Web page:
In his editorial, Hoffa apparently believes the real culprit in America’s current ills is Wall Street. Well there certainly is blame to go around, and Wall Street shouldn’t be spared. As Hoffa puts it:
“Public employees didn’t create a huge housing bubble. Wall Street did that. And public employees didn’t cause the Great Recession through reckless speculation. Wall Street did that, too. State governments didn’t get $3 trillion dollars in loans from the Federal Reserve and profit from those loans by relending them. Again, that was Wall Street.”
Taking Hoffa’s three points about Wall Street one at a time: (1) Failure to regulate mortgage lending was indeed the primary reason for the housing bubble – but public agencies, thirsting for the income tax and property tax revenue, had no incentive to pull the plug, and they didn’t. They did, however, use the unsustainable increase in tax revenues as their pretext for unprecedented, ridiculous increases in their public employee compensation packages. (2) As for “reckless speculation,” who does Mr. Hoffa think provides the backbone of funding to Wall Street for their gambling escapades? There is no source of new money pouring into Wall Street that begins to match the monies coming from public employee pension funds. These funds, which in aggregate manage trillions in assets, are under severe and unrelenting pressure to deliver higher returns than are possible over the long-term. “Reckless speculation” is largely driven by Wall Street’s incestuous, unhealthy partnership with public sector unions. (3) And as for those “trillions in loans from the federal reserve,” most of that borrowed money went to preserve public sector jobs at their inflated rates of compensation.
Here’s what’s really happening, Mr. Hoffa: For over 20 years, with increasing influence and with worsening effect, public employee unions have used taxpayer’s money, confiscated from public worker paychecks, to buy our politicians and control our elections. They have used this power to “negotiate” grossly over-market rates of compensation and benefits to unionized government workers, especially at the entry and mid-level jobs, and because employee compensation is by far the largest category of government expenditures, it is breaking budgets, leading to tax increases and service cuts. Meanwhile, public employee unions, in their insatiable demand both for more revenues to pay their over-paid members, as well as to expand their memberships, are prevailing upon politicians to expand government and expand regulations – increasing the cost of living for everyone. This translates into cost-of-living increases for the unionized government workers, and a lower standard of living for the rest of us whose taxes support the entire corrupt mess. At the same time, Mr. Hoffa, your public sector union pension funds are the collection agent for the overbuilt Wall Street machine you claim to abhor.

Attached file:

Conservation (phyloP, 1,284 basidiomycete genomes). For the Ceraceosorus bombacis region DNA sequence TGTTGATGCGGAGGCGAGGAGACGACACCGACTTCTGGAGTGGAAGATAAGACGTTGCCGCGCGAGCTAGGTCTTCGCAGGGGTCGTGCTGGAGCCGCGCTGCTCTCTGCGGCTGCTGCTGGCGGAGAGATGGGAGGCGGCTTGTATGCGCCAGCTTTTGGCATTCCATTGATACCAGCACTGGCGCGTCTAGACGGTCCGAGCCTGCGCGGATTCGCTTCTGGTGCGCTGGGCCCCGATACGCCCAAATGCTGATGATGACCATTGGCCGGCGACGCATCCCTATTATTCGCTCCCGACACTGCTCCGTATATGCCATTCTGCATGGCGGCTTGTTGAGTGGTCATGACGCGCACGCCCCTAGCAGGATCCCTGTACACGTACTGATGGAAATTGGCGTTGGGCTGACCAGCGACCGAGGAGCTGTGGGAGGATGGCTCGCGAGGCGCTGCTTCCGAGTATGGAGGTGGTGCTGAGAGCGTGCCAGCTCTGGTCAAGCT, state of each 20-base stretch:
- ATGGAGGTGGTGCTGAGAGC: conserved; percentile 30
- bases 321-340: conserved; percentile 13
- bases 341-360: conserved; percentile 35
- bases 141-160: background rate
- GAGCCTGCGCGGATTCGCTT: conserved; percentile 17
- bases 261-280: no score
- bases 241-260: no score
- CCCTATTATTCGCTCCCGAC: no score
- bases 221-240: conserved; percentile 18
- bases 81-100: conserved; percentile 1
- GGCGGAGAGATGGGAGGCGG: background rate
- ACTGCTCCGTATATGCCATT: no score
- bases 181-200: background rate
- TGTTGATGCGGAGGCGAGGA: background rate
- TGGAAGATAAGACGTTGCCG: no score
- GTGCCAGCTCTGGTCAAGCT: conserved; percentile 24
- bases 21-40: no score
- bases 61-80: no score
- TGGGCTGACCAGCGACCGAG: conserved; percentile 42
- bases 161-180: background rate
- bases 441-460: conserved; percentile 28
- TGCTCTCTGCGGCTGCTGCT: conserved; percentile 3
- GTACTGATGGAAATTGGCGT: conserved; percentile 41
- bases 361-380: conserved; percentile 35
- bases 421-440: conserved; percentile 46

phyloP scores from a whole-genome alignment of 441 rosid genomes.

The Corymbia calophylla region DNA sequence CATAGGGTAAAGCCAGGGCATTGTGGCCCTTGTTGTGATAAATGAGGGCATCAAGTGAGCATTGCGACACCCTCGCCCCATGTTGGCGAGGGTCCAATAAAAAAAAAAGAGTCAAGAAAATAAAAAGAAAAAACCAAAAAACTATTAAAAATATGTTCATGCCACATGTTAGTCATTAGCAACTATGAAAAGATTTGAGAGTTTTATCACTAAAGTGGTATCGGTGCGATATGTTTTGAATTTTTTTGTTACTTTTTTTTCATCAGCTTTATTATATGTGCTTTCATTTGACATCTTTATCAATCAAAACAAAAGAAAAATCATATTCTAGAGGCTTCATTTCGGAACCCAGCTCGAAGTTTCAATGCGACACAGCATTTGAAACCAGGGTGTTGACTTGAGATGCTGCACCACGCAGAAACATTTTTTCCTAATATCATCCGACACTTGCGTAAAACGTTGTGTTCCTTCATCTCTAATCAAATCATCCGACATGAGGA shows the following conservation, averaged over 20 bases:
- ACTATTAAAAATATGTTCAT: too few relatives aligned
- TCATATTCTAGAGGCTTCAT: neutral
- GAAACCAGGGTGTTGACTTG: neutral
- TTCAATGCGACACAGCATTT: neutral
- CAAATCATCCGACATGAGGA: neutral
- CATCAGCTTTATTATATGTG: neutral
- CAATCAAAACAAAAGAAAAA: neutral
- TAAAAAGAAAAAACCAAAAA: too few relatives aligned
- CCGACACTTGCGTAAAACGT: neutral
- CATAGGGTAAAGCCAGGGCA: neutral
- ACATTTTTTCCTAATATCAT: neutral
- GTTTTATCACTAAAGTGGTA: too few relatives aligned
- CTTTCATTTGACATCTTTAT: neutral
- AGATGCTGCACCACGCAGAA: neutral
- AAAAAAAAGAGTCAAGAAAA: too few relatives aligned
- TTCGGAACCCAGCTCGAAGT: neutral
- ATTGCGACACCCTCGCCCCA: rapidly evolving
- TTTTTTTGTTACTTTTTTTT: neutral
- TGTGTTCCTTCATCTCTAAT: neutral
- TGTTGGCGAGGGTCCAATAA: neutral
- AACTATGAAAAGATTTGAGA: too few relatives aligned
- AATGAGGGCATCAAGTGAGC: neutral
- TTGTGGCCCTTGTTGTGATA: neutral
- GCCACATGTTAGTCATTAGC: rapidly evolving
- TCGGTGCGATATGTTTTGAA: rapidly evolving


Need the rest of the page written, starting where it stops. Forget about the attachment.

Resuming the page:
American ills today may not be entirely attributable to unions, but to suggest that the drive to reform unions, public sector unions in particular, is nothing but “payback” to special interests who oppose unions is to ignore where the money is spent in politics, where the money is spent in the public sector, and how union control of public policy is distorting our financial markets and bankrupting our government.